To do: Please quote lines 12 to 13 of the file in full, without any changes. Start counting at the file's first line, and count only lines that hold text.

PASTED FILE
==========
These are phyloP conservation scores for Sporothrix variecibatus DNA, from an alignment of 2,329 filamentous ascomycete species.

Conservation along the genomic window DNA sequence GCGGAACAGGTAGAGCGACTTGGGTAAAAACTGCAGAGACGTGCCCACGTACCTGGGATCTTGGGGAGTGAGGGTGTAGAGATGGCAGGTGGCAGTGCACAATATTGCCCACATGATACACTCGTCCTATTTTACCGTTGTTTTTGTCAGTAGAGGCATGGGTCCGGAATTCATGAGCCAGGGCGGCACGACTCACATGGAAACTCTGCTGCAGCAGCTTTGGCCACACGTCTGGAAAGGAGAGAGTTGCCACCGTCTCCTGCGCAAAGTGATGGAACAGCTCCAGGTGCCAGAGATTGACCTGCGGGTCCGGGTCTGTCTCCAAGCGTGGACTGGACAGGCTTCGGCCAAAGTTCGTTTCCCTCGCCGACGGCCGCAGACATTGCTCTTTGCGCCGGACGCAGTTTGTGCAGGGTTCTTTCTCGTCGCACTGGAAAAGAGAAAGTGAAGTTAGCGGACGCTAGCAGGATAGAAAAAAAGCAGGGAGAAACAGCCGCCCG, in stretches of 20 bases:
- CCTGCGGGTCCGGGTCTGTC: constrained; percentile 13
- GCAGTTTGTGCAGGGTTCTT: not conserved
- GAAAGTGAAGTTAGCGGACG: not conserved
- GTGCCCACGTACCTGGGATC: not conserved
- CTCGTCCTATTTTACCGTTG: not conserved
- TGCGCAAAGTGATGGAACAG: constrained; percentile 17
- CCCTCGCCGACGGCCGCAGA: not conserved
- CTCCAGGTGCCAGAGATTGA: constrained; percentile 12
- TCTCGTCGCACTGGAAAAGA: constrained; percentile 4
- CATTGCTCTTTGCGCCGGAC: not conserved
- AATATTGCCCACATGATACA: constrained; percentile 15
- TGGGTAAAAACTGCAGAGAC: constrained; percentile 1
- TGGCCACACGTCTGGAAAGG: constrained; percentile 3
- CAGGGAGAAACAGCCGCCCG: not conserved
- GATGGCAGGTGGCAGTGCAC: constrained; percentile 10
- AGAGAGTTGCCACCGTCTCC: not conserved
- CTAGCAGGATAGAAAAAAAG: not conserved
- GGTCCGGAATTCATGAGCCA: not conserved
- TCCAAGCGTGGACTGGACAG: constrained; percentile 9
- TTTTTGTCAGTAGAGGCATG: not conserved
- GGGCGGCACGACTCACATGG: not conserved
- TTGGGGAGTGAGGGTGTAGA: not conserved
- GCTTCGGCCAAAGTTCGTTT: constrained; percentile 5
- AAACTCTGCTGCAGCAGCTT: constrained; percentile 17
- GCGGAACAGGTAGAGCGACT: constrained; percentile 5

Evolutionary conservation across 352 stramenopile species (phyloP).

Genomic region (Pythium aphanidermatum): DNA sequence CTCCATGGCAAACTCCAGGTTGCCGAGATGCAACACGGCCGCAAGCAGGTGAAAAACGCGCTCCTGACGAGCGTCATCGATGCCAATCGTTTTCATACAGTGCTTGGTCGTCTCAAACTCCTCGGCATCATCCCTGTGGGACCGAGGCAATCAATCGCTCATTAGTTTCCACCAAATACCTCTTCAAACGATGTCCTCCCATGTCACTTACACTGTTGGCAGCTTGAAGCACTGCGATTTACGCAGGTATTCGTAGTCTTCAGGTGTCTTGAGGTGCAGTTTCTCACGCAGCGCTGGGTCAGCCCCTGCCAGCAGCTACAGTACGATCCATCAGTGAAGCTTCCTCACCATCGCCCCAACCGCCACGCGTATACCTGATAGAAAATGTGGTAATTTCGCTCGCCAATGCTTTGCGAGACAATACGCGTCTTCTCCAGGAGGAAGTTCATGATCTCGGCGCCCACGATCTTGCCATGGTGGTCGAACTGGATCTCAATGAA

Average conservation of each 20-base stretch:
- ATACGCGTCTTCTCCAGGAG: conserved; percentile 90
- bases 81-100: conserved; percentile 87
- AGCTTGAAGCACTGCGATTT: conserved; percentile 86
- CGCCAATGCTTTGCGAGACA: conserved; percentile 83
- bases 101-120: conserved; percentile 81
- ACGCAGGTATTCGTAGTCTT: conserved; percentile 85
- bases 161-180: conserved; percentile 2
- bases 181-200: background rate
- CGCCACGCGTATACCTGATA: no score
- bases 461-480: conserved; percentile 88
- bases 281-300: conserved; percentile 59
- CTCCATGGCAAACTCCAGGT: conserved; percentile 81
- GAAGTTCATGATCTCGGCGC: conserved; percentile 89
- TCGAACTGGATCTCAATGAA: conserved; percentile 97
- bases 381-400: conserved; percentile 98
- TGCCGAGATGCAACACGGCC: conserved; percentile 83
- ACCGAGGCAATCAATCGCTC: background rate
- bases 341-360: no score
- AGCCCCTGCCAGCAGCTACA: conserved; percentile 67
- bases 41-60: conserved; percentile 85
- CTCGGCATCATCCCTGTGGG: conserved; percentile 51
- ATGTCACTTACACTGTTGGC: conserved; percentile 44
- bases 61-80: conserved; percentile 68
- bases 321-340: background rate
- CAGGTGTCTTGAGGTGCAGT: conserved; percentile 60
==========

- CATTGCTCTTTGCGCCGGAC: not conserved
- AATATTGCCCACATGATACA: constrained; percentile 15